Predator Runner Performance#
While Predator is designed to support an unlimited load, it's important to understand how this can be achieved.
Predator is the mothership and it's responsible to spin up multiple load generators, aka multiple Predator-Runners. The ability to spin up an endless amount of Predator-Runners (as long as you have the required resources) allows Predator to create unlimited distributed load.
Predator-Runner is a Node.js project which runs a custom version of artillery
at its core.
While Node.js is a good fit for the use-case of Predator-Runner as its main responsibility is to fire HTTP requests (Non-blocking I/O), it's also limited to 1 core usage (when cluster/child modules are not involved, in which case here they are not).
It's also important to note that when a Node.js process reaches near 100% CPU it's starting to report inaccurate results about latency because the event loop is extremely slow.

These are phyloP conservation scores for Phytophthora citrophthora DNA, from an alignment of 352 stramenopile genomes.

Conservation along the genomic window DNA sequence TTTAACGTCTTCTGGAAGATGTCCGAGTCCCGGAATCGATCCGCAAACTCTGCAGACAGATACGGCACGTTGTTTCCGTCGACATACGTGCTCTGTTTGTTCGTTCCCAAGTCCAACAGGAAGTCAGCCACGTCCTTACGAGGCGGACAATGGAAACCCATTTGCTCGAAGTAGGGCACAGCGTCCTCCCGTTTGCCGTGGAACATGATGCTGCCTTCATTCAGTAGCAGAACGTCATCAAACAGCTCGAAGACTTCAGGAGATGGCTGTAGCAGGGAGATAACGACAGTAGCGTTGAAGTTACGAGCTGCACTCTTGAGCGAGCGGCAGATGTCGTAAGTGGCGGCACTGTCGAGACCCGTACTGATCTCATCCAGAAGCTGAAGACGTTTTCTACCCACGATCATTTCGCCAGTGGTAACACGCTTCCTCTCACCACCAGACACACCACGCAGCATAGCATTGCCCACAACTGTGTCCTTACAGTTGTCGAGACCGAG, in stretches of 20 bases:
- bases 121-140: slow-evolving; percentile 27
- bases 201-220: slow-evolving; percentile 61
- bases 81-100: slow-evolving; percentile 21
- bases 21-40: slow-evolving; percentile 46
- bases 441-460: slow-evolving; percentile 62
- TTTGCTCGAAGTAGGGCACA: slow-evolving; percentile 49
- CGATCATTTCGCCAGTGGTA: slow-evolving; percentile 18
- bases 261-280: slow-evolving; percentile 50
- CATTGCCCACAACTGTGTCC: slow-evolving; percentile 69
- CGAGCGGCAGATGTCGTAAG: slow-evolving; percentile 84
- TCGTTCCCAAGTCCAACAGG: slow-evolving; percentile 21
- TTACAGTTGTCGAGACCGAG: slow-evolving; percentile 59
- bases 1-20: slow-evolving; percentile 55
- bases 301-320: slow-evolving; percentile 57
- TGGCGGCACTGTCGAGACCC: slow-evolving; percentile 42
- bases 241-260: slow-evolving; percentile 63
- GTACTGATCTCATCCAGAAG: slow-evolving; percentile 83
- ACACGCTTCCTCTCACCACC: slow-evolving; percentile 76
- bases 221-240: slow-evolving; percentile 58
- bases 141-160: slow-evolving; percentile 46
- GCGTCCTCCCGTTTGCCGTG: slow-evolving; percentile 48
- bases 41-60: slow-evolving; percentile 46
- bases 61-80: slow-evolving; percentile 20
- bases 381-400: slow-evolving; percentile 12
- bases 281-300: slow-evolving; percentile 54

The Three Variables#
Predator allows users to choose the arrival rate and not the concurrent users, meaning that users of Predator can aim to exact RPS they want to test.
With that being said, each predator-runner's throughput depends on 3 params: arrival rate, max virtual users and the latency of the fired request.
Max virtual users means that if there are more than (X) concurrent requests, new requests will be dropped in order to not overkill the CPU (can be seen as avoidedScenarios statistic in the metrics and reports).
We suggest set 'Max virtual users' to 250.
Arrival rate in its best, each Predator-Runner can do 1200 RPS.
But this is correlated to the latency of the requests and 'Max virtual users' param.
1. The average latency is 200ms, this means each virtual users can do 5 RPS, so 250 virtual users can do 1250 RPS.
2. The average latency is 500ms, this means each virtual user can do 2 RPS, so 250 virtual users can do 500 RPS.
To summarize the above, if average request latency is below 200ms, 'Predator-runner' will be able to hit 1200 RPS. If it's latency is higher, it will do less.
Not all CPU's are equal
Not all CPU's are equal, the recommendation in this page written after thorough testing with an AWS EC2 m4.2xlarge machine.